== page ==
Elaborate title sequences are one of the keys to a great TV series. But why does the art form have such a chequered history?
Giorgio Armani Beauty's fabric-inspired foundations: Get back to basics this autumn

Giorgio Armani Beauty's foundations

Sumptuous fabrics meet luscious cosmetics for this elegant look
From stowaways to Operation Stack: Life in a transcontinental lorry cab

Life from the inside of a trucker's cab

From stowaways to Operation Stack, it's a challenging time to be a trucker heading to and from the Continent
Kelis interview: The songwriter and sauce-maker on cooking for Pharrell and crying over potatoes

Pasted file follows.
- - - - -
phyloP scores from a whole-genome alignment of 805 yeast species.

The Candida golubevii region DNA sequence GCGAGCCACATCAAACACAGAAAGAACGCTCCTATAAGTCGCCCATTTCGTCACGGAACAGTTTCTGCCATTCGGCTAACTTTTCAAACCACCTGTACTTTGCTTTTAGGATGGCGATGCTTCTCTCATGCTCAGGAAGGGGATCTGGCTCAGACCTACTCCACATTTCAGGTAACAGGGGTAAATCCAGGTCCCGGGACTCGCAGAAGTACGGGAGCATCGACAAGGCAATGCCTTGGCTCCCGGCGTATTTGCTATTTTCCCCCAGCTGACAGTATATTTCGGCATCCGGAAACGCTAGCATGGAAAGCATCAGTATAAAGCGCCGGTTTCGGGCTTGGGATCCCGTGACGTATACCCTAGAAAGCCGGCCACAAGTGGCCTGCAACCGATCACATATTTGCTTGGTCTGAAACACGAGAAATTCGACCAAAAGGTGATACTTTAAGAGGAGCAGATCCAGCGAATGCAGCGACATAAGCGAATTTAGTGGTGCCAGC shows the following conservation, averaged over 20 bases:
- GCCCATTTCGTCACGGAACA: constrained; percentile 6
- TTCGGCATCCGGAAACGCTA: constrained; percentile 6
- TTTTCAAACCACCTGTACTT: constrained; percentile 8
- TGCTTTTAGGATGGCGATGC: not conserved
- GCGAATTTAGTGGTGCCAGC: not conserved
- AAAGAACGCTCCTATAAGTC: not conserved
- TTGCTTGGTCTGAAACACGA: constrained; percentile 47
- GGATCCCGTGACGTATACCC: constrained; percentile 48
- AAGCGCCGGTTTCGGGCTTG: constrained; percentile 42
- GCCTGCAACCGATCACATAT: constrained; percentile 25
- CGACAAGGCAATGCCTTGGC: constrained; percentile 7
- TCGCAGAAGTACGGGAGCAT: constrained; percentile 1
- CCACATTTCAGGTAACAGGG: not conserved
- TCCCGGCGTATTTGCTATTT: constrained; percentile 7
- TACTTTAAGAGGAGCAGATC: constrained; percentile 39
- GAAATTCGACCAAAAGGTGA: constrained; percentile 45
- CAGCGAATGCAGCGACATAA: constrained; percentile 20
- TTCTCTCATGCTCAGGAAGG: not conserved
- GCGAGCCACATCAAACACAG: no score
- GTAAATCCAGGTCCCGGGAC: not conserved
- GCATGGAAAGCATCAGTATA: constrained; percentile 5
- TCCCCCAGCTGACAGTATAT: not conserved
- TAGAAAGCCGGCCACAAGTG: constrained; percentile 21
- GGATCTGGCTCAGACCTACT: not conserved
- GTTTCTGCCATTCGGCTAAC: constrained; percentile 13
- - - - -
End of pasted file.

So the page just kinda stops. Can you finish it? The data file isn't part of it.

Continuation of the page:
Kelis interview

The singer and sauce-maker on cooking for Pharrell
Refugee crisis: David Cameron lowered the flag for the dead king of Saudi Arabia - will he do the same honour for little Aylan Kurdi?

Cameron lowered the flag for the dead king of Saudi Arabia...

But will he do the same honour for little Aylan Kurdi, asks Robert Fisk
Our leaders lack courage in this refugee crisis. We are shamed by our European neighbours

Our leaders lack courage in this refugee crisis. We are shamed by our European neighbours

Humanity must be at the heart of politics, says Jeremy Corbyn
Joe Biden's 'tease tour': Could the US Vice-President be testing the water for a presidential run?

Joe Biden's 'tease tour'

Could the US Vice-President be testing the water for a presidential run?
Britain's 24-hour culture: With the 'leisured society' a distant dream we're working longer and less regular hours than ever

Britain's 24-hour culture